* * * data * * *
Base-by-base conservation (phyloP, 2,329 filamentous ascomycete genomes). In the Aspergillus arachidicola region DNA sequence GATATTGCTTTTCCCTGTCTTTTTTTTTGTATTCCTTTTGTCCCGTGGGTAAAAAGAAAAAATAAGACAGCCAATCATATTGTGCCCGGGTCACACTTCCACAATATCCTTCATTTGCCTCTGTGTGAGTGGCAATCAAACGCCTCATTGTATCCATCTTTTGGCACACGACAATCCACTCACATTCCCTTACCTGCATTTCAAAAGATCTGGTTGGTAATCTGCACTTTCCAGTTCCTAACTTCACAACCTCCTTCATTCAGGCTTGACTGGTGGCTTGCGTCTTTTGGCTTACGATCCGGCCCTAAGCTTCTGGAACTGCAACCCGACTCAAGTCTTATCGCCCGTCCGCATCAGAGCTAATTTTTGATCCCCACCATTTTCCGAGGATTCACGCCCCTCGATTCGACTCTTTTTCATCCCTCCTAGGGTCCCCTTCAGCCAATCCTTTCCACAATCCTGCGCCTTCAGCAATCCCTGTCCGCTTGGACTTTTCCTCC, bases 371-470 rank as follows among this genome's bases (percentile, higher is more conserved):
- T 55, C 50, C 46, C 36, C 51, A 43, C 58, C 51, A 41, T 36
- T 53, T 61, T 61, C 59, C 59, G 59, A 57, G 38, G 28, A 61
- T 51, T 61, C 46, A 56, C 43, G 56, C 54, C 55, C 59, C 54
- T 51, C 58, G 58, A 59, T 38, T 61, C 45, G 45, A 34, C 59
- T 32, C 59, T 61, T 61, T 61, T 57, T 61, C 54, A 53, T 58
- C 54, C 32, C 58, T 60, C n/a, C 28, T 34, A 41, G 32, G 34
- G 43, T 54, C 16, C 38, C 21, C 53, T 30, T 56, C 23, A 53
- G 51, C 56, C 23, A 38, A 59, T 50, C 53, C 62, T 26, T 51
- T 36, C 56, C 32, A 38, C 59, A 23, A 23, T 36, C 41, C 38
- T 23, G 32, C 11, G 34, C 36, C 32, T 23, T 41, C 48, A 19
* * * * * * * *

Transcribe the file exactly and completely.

Base-by-base conservation (phyloP, 2,329 filamentous ascomycete genomes). In the Aspergillus arachidicola region DNA sequence GATATTGCTTTTCCCTGTCTTTTTTTTTGTATTCCTTTTGTCCCGTGGGTAAAAAGAAAAAATAAGACAGCCAATCATATTGTGCCCGGGTCACACTTCCACAATATCCTTCATTTGCCTCTGTGTGAGTGGCAATCAAACGCCTCATTGTATCCATCTTTTGGCACACGACAATCCACTCACATTCCCTTACCTGCATTTCAAAAGATCTGGTTGGTAATCTGCACTTTCCAGTTCCTAACTTCACAACCTCCTTCATTCAGGCTTGACTGGTGGCTTGCGTCTTTTGGCTTACGATCCGGCCCTAAGCTTCTGGAACTGCAACCCGACTCAAGTCTTATCGCCCGTCCGCATCAGAGCTAATTTTTGATCCCCACCATTTTCCGAGGATTCACGCCCCTCGATTCGACTCTTTTTCATCCCTCCTAGGGTCCCCTTCAGCCAATCCTTTCCACAATCCTGCGCCTTCAGCAATCCCTGTCCGCTTGGACTTTTCCTCC, bases 371-470 rank as follows among this genome's bases (percentile, higher is more conserved):
- T 55, C 50, C 46, C 36, C 51, A 43, C 58, C 51, A 41, T 36
- T 53, T 61, T 61, C 59, C 59, G 59, A 57, G 38, G 28, A 61
- T 51, T 61, C 46, A 56, C 43, G 56, C 54, C 55, C 59, C 54
- T 51, C 58, G 58, A 59, T 38, T 61, C 45, G 45, A 34, C 59
- T 32, C 59, T 61, T 61, T 61, T 57, T 61, C 54, A 53, T 58
- C 54, C 32, C 58, T 60, C n/a, C 28, T 34, A 41, G 32, G 34
- G 43, T 54, C 16, C 38, C 21, C 53, T 30, T 56, C 23, A 53
- G 51, C 56, C 23, A 38, A 59, T 50, C 53, C 62, T 26, T 51
- T 36, C 56, C 32, A 38, C 59, A 23, A 23, T 36, C 41, C 38
- T 23, G 32, C 11, G 34, C 36, C 32, T 23, T 41, C 48, A 19